Days before they were to be wed at First Baptist Church in Crystal Springs, Miss., Charles and Te'Andrea Wilson were told the wedding would not be permitted. Some members of the congregation didn't want a black couple to be married there.
JACKSON, Miss. -- A Jackson couple had their wedding rehearsal last week, two days before their scheduled big day at the Crystal Springs church where they were planning to get married.
But the couple's dream of exchanging vows in the church they had been attending was dashed when the church pastor relayed to them that some members had complained about the black couple getting married in the predominantly white First Baptist Church of Crystal Springs.
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Charles and Te'Andrea Wilson said it was devastating having to move their wedding to another church only days before the July 21 wedding.
Charles Wilson said that he and his wife sent out invitations and the printed program with their wedding date of July 21 at First Baptist Church of Crystal Springs.
Insiders say five or six members went to the Rev. Stan Weatherford after seeing the couple's wedding rehearsal the Thursday night before their Saturday wedding.
The church pastor said he was surprised by the reaction of some church members.
"I didn't want to have a controversy within the church, and I didn't want a controversy to affect the wedding of Charles and Te'Andrea. I wanted to make sure their wedding day was a special day," Weatherford told WLBT-Channel 3.
Charles Wilson said it was a huge disappointment that he and his wife couldn't get married at the church they attended because of the color of their skin.
"I feel like it was blatant racial discrimination," Wilson said Friday.
The 150-year-old church hasn't had any black couples married there in modern times. Weatherford married the couple but moved the ceremony to a nearby church.
Wilson said he had been attending the church for about a month and his now wife had been attending for more than a year. His wife's father also attended the church, and her uncle was custodian at the church.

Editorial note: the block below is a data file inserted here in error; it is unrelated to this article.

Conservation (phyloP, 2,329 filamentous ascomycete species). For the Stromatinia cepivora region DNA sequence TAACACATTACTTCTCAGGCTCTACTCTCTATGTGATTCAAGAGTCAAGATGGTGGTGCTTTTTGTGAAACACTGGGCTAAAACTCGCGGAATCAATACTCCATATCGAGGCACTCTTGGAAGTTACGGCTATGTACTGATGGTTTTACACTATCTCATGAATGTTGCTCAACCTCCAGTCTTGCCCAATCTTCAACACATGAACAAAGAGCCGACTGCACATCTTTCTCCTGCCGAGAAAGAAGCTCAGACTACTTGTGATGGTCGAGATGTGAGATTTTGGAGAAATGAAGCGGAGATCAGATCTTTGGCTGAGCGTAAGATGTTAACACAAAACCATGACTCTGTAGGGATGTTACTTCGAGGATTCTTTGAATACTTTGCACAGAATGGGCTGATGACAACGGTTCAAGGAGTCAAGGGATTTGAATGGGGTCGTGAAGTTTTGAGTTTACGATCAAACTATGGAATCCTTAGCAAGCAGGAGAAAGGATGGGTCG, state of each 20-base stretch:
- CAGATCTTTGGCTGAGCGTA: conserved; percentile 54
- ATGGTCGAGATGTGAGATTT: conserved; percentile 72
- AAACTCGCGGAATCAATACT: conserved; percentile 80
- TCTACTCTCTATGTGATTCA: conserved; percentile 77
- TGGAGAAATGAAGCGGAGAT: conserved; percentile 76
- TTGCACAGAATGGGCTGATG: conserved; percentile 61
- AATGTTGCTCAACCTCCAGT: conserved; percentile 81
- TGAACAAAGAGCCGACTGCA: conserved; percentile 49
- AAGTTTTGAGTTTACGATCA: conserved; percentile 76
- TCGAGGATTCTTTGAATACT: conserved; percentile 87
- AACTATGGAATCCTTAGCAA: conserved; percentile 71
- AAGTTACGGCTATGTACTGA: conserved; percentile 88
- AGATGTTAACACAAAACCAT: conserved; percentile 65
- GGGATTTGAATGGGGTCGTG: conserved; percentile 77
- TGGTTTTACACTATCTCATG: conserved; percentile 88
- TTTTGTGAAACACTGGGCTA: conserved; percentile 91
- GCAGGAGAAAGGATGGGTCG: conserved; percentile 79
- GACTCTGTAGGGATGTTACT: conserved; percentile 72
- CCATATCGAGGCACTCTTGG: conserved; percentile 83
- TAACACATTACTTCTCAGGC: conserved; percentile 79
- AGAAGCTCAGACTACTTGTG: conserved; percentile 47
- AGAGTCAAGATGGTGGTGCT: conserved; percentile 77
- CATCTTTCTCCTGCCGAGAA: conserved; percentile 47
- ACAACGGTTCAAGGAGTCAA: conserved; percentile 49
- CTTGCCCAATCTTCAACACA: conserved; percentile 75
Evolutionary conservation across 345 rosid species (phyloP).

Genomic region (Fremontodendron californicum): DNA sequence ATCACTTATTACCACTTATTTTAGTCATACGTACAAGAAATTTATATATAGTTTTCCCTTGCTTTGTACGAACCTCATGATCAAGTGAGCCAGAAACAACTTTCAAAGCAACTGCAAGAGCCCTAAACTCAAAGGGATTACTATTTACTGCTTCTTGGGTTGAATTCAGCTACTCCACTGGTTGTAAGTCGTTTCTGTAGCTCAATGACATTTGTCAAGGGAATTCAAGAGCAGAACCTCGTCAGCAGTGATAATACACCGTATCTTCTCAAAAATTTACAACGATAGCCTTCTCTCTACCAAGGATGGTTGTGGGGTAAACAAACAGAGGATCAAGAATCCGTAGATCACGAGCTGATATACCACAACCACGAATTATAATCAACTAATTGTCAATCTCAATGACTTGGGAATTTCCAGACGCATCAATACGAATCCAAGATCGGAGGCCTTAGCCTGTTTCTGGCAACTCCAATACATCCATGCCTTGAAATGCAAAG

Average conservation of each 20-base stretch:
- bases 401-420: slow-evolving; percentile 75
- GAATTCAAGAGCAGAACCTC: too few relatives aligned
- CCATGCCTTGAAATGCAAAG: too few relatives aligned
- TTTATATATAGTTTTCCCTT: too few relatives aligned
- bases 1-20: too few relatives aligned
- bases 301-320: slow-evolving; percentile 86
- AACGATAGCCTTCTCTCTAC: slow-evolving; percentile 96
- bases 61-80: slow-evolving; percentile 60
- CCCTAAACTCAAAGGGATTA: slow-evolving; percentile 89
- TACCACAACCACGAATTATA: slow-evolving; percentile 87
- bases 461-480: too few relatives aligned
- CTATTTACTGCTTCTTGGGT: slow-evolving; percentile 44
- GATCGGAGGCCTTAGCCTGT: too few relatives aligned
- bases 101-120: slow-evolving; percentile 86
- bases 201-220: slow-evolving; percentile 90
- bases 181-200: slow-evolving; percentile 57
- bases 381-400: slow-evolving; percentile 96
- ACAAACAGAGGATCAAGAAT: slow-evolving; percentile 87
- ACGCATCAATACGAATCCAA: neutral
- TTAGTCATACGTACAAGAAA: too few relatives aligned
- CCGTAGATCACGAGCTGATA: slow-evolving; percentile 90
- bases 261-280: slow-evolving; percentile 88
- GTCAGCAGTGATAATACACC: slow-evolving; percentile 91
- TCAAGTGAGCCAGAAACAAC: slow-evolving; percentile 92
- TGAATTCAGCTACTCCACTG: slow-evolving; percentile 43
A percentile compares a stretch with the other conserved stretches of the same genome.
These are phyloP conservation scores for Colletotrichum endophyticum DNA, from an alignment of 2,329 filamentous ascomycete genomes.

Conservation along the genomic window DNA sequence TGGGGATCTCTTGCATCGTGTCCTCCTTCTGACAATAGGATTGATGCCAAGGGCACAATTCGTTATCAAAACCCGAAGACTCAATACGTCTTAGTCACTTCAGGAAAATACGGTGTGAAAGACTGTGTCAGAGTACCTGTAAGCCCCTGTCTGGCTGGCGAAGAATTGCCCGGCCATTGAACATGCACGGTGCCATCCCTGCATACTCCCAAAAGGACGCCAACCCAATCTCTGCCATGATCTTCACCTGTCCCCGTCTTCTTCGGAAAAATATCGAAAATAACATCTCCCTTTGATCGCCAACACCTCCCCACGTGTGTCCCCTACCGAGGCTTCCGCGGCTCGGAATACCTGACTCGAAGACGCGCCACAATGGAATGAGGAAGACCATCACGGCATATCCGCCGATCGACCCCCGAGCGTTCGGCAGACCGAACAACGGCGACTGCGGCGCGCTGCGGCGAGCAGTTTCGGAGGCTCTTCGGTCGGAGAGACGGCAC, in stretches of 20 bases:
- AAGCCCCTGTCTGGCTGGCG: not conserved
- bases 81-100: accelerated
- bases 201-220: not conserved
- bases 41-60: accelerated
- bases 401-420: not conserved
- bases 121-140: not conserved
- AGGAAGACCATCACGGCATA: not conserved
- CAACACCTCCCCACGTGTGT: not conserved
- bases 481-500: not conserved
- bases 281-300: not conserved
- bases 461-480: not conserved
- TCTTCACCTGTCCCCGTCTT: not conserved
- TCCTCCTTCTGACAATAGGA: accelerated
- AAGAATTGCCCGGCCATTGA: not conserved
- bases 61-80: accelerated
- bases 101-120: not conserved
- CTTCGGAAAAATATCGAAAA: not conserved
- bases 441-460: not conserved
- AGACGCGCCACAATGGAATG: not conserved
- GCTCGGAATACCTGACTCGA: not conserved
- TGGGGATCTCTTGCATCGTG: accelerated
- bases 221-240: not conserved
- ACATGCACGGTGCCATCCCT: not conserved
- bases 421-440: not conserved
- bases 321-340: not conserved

"Prior to this, I had been telling people how nice they were here," Wilson said. "It makes you re-evaluate things. We were doing everything right. We wanted to get married."
Wilson said he understands Weatherford was caught in a difficult position and he still likes the pastor, but he also thinks the pastor should have stood up to the members who didn't want the couple to marry in the church.
"If you're for Christ, you can't straddle the fence," Wilson said of Weatherford. "He knew it was wrong."
Casey Kitchens, 37, attends First Baptist Church where she married her husband, Matthew, the son of Mississippi Supreme Court Justice Jim Kitchens.
Justice Kitchens was out of the state on Friday and couldn't be reached for comment.
Casey Kitchens said she and other members of the congregation are outraged by the church's refusal to marry a black couple, a decision she says most of the congregation knew nothing about.
"This is a small, small group of people who made a terrible decision," Kitchens said. "I'm just ashamed right now that my church would do that. I can't fathom why. How unfair. How unjust. It's just wrong."
Kitchens said though nothing can be done to change what happened, she hopes those responsible for it will make an effort to fix it.
"The men and women who did this thought they could sweep it under the rug," she said. "If two people love each other, they should be able to get married whether they're black, white, green, purple or yellow. It's just that simple."
Justice Kitchen's son John Kitchens, who was in Chicago with his father, said in an email message that he stopped attending First Baptist over two years ago.
"In fact, we requested our letter to be moved to another church earlier this week. Moving our letter this week is a coincidence, as we intended to do it well before learning of how Mr. and Mrs. Wilson were treated," he said.
When you "move your letter," you officially change your membership to another church.
Mississippi Baptist Convention Executive Director the Rev. Jim Futral said it was unfortunate what happened.
"It's not reflective of the spirit of the Lord and Mississippi Baptists," Futral said. "It's just a step backward. ... It's a sad thing."
Futral said that when he was marrying couples he had no restrictions on marrying anyone. "I realized I have never seen anything like that," Futral said of a church not wanting a couple to get married there because of their race.
"I wonder what brought that on? Who said that and how did that come about?" Futral asked.
He said immeasurable progress has been made in Baptists of all races working together. "We take several steps forward and one backward," Futral said.
Last month, the Southern Baptist Convention elected its first leader who is African American. The Rev. Fred Luter Jr. of New Orleans was elected president of the nation's largest Protestant denomination.
The denomination has been trying to expand its appeal beyond its traditional white Southern base. Membership has been generally declining in recent years.
Luter was at a married couples retreat on Friday and couldn't be reached for comment.